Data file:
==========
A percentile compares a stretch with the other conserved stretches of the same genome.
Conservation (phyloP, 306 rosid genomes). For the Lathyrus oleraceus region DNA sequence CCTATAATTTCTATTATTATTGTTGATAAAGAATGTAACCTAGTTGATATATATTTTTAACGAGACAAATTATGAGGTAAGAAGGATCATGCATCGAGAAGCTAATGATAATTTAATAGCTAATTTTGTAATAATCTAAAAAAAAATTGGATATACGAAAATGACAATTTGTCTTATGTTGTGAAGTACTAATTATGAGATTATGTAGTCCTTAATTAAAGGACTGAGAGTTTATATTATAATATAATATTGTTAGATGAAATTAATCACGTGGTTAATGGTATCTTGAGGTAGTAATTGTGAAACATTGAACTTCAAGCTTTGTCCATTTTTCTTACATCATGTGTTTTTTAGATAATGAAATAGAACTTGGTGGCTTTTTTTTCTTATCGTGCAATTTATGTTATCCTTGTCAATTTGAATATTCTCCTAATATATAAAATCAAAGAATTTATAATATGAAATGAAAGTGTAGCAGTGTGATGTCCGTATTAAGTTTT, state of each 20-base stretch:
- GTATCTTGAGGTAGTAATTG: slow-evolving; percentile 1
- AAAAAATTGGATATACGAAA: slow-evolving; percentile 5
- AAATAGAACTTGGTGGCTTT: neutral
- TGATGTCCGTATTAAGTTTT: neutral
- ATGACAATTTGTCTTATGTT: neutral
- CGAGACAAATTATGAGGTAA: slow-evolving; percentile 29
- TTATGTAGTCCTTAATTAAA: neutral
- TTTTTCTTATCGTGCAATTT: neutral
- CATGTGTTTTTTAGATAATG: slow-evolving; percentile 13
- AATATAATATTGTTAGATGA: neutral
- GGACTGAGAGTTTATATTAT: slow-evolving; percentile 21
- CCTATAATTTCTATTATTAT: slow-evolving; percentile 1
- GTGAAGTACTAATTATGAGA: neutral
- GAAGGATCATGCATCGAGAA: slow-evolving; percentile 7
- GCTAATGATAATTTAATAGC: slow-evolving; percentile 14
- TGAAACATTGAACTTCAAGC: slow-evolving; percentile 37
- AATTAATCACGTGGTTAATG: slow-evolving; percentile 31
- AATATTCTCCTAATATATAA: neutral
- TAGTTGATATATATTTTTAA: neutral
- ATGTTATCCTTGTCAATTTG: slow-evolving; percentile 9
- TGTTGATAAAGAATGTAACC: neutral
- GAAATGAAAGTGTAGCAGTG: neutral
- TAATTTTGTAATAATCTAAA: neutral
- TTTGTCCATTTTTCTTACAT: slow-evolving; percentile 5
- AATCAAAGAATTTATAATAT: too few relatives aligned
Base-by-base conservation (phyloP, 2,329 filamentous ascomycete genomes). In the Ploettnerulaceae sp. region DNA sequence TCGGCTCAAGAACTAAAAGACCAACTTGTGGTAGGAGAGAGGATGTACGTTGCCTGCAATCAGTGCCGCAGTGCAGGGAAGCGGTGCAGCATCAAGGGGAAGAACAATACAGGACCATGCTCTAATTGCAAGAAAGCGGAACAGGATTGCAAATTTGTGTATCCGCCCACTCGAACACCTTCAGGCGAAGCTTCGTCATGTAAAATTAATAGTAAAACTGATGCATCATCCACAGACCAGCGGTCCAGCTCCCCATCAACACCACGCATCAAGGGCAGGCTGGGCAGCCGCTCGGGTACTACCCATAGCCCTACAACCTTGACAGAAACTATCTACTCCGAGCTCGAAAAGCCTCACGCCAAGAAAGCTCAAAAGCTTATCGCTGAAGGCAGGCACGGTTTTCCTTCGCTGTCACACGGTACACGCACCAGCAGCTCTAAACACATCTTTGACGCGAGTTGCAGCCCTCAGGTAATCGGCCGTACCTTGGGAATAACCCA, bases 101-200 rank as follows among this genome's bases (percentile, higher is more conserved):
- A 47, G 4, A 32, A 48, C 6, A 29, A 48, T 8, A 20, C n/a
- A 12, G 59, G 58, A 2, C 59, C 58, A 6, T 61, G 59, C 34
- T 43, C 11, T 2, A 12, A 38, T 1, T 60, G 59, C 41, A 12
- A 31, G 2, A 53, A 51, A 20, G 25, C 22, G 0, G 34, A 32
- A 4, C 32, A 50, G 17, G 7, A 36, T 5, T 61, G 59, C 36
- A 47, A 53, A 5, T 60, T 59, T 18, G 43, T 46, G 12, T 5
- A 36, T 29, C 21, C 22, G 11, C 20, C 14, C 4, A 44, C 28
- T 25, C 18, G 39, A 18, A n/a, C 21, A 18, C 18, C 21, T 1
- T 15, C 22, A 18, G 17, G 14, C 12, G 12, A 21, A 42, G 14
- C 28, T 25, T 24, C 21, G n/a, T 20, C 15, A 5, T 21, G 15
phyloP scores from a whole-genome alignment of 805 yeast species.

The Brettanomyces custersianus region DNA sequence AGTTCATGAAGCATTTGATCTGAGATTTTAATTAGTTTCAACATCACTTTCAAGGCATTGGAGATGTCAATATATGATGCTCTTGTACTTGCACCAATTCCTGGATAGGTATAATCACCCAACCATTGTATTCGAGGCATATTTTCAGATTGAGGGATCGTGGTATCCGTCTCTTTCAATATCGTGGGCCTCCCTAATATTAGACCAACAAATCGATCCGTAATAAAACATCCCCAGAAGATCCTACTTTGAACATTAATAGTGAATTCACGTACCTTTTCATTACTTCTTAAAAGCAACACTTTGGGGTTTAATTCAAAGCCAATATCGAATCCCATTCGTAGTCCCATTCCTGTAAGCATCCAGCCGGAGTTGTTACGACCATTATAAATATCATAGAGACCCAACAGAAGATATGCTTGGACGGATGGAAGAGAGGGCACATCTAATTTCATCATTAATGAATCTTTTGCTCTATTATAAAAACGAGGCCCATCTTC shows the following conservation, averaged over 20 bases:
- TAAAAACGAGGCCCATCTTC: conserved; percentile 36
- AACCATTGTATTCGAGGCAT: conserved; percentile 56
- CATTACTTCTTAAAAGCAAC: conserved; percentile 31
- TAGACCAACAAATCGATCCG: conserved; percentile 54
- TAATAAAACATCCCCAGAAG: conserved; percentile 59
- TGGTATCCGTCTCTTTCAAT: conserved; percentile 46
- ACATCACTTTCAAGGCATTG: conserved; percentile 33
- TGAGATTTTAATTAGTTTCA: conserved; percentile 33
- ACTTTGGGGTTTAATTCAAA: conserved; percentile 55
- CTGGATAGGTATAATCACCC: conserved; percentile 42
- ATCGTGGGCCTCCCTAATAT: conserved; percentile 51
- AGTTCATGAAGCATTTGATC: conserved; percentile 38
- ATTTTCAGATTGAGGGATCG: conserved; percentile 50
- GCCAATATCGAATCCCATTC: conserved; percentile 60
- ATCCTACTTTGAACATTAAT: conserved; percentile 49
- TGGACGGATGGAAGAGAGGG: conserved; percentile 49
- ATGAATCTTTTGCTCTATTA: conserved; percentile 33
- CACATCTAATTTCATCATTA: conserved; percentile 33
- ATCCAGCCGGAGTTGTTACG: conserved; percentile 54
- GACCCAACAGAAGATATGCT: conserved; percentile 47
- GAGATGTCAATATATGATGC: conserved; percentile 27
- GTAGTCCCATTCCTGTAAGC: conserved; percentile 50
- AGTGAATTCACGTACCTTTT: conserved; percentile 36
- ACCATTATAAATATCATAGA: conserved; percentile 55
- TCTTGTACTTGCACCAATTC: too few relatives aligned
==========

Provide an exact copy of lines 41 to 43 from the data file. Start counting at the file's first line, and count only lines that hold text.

- TAAAAACGAGGCCCATCTTC: conserved; percentile 36
- AACCATTGTATTCGAGGCAT: conserved; percentile 56
- CATTACTTCTTAAAAGCAAC: conserved; percentile 31